-A takeaway from Mere Christianity by C.S. Lewis

As always good books, takeaways, stories, and/or lessons learned on the subject are most appreciated.

Building Goodness: Simplicity

“Pleasant words are as a honeycomb, sweet to the soul and health to the bones.”

-King Solomon

Farmer Hand Touching Wheat Ears

Words build up.  Words tear down.  We create simplicity with our words.  We create drama with our words.  The things we say matter.  Each day, each interaction we have a choice to bless people with simplicity or burden them with unnecessary drag.  Our attitude is most critical to building a culture of simplicity in our community and organizations. Are you a culture builder or a culture buster?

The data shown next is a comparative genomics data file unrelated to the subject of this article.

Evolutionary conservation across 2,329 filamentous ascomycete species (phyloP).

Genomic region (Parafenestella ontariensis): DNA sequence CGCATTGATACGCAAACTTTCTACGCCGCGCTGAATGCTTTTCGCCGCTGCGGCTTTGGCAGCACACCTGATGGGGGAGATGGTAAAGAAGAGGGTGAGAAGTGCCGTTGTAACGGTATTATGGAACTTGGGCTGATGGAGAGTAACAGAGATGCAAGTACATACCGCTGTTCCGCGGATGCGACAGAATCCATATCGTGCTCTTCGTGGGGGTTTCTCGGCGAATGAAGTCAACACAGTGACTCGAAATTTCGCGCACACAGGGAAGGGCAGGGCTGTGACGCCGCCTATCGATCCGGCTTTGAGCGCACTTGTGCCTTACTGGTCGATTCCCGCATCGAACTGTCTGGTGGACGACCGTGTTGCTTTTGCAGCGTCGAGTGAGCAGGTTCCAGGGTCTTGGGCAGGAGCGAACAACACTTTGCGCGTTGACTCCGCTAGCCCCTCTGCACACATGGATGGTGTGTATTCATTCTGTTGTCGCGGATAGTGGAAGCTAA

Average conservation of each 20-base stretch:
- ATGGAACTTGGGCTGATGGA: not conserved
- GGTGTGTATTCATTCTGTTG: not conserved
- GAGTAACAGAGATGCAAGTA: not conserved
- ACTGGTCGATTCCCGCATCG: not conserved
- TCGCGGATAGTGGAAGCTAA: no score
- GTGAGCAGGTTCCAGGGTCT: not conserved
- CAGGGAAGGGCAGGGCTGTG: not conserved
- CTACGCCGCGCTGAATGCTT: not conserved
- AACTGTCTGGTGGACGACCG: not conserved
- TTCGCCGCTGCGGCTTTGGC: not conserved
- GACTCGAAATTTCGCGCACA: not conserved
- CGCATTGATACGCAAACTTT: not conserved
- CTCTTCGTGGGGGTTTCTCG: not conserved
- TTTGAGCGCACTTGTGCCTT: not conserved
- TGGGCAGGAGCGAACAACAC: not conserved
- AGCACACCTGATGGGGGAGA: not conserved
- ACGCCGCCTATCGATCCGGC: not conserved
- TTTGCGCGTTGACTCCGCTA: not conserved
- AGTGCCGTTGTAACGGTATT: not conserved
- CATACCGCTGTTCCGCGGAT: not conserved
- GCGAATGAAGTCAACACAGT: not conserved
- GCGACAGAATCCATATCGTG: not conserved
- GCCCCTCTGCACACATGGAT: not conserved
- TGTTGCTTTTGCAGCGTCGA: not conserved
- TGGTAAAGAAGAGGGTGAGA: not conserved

What if at the end of a work day when you left to head home you could say “Today I persevered for my fellow, I blessed everyone with my words.  Today I built up the culture I belong to. Never tearing it down with even the slightest unnecessary burden or negativity.  I never criticized, condemned or complained”  How satisfying that day would be. How fulfilled we would feel.

 

-A takeaway from Simplify by Bill Hybels

As always good books, takeaways, stories, and/or lessons learned on the subject are most appreciated.

Contentment Brings Margin: Simplicity

“The future is something which everyone reaches at the rate of sixty minutes an hour, whatever he does, whoever he is.”

-C.S. Lewis

Creation Of Earth